Summer of Bitcoin ETFs: Seven Exchange-Traded Funds That Are Seeking ApprovalJun 29, 2023, 6:39PM
Seven companies made new attempts to pursue spot Bitcoin ETFs in the last half of June. Here’s who they are.
BlackRock applied for a spot Bitcoin ETF on June 15. The company is the largest asset manager in the world, and regulators have approved almost all of its non-crypto ETF applications in the past. However, none of those past ETF applications are comparable to its current application, and it is unclear whether it will gain approval.
Assets under management (AUM): $10 trillion
Bitwise, a crypto-focused asset manager, filed for its spot Bitcoin ETF on June 16. The company’s last attempt at a spot Bitcoin ETF was rejected in June 2022.
AUM: $1.3 billion
WisdomTree applied for a spot Bitcoin ETF on June 20. On CNBC, WisdomTree executive Jeremy Schwartz emphasized the importance of data-sharing agreements in new applications. WisdomTree’s last attempt was rejected in October 2022.
AUM: $87 billion
Invesco, which is the 20th largest asset manager in the world, filed for its spot Bitcoin ETF on June 20. The investment management company previously worked with Galaxy Digital on a similar spot Bitcoin ETF, which was rejected in 2022.
AUM: $1.5 trillion
Valkyrie Investments filed for a spot Bitcoin ETF on June 21. The company’s last attempt was rejected in December 2021. However, the company is notable as it became one of the first asset managers to offer a futures Bitcoin ETF in October 2021.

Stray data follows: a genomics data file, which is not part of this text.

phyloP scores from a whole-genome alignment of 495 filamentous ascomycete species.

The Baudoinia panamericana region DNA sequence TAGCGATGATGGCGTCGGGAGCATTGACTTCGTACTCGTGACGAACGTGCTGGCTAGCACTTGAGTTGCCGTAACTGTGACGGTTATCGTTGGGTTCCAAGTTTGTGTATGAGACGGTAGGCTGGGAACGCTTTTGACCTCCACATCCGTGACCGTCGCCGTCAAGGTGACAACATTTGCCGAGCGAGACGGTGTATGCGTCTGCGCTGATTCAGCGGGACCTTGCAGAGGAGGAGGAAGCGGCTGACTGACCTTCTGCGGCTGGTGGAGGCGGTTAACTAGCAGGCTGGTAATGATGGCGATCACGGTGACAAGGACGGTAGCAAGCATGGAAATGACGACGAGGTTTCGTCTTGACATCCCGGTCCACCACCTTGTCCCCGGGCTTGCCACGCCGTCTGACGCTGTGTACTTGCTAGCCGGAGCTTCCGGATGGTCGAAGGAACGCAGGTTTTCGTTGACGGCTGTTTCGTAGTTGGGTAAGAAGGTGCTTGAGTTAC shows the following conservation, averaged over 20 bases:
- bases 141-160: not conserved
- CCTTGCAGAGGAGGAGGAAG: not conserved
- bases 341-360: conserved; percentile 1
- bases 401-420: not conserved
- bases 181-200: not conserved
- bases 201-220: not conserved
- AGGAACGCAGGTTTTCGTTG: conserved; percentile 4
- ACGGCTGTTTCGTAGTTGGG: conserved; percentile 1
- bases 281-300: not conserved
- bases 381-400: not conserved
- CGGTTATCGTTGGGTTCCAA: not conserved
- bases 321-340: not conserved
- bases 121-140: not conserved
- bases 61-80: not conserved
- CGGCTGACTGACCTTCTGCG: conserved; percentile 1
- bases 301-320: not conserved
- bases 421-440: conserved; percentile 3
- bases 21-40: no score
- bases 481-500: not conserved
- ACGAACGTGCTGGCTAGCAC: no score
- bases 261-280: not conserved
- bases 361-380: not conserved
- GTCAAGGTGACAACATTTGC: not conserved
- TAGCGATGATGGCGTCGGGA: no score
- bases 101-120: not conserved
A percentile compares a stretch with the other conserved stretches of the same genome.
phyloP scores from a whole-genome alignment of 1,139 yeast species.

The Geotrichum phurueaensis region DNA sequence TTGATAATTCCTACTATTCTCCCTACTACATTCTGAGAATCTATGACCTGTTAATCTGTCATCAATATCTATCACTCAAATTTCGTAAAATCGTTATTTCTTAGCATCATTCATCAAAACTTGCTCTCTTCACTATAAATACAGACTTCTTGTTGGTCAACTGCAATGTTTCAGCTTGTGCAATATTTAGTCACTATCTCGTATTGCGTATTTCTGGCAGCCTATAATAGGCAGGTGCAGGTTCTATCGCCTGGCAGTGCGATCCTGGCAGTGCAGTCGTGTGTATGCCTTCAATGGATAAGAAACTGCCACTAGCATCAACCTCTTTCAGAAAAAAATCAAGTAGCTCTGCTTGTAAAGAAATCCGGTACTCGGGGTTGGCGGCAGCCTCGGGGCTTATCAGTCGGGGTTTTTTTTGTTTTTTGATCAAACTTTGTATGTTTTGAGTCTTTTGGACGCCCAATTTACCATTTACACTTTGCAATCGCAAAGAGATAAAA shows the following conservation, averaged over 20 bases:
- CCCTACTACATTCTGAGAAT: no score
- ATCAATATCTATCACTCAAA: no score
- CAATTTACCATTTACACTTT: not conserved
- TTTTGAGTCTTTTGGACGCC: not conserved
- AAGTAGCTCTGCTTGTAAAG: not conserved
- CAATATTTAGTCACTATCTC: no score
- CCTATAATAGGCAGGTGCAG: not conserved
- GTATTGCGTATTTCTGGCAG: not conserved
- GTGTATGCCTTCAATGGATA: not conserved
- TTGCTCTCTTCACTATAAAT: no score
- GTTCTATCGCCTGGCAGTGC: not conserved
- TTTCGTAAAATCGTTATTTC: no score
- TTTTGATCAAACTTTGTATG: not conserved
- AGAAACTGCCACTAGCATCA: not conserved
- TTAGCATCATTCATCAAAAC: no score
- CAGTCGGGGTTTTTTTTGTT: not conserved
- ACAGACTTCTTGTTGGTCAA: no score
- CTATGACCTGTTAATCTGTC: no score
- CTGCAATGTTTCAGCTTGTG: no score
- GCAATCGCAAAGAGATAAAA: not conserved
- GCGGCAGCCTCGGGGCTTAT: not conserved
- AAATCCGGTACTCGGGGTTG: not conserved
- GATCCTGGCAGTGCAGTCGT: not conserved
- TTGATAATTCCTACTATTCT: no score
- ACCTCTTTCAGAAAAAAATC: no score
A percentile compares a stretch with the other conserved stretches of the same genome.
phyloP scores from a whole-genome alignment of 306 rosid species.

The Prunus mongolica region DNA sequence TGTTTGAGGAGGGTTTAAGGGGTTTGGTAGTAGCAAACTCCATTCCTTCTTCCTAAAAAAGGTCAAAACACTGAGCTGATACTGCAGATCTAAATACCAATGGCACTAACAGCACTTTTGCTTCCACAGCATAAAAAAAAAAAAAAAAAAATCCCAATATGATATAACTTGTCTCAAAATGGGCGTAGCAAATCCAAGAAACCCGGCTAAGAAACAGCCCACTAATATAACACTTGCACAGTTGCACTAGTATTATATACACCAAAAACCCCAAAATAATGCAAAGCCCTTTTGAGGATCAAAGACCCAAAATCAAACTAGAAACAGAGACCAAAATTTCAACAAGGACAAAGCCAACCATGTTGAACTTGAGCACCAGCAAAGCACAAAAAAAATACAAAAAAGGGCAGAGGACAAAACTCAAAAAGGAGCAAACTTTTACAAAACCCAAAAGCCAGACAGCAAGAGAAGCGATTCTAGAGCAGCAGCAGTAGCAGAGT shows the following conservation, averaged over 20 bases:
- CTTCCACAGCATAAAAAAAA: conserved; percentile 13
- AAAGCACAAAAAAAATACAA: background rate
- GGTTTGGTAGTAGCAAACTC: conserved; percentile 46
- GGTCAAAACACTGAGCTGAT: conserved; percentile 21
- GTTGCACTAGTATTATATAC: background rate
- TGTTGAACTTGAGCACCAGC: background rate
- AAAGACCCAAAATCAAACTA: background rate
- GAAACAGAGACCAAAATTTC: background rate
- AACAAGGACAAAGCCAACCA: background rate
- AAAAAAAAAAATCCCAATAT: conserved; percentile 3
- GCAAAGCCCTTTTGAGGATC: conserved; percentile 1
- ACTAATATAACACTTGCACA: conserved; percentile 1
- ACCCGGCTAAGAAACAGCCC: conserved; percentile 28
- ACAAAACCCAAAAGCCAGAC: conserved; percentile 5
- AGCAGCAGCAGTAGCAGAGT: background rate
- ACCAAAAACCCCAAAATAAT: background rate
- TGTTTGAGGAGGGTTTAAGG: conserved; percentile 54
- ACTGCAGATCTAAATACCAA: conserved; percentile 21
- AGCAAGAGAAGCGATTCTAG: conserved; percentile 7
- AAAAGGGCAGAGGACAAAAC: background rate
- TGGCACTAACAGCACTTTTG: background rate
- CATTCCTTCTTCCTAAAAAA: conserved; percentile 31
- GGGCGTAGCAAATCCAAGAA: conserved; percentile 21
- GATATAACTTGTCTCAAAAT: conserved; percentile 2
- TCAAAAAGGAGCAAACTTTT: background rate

AUM: $1 billion
Van Eck, an ETF-focused asset manager that works with both traditional and digital assets, submitted a new filing for its spot Bitcoin ETF on June 22. Van Eck’s last spot Bitcoin ETF was rejected in March 2023.
AUM: $76.4 billion
Fidelity, the world's third-largest asset manager, filed for a spot Bitcoin ETF on June 29 following rumors that began to circulate several days earlier. The company's last application for a spot Bitcoin ETF was rejected in January 2022.
AUM: $4.5 trillion
Why It Matters
Any of the above products would provide institutional investors with exposure to Bitcoin. By investing in an ETF, those investors would not need to hold Bitcoin or use a crypto wallet — requirements that are not well-suited to institutional investors.
Those ETFs would also be a landmark decision, as the U.S. Securities and Exchange Commission has not approved a spot Bitcoin ETF application as of June 2023.
The latest batch of applications appears to promising due to the fact that many include surveillance data-sharing agreements. The U.S. SEC has previously rejected spot Bitcoin ETFs for falling short in this area, though it is unclear whether the latest applications will meet its standards.
Disclaimer: information contained herein is provided without considering your personal circumstances, therefore should not be construed as financial advice, investment recommendation or an offer of, or solicitation for, any transactions in cryptocurrencies.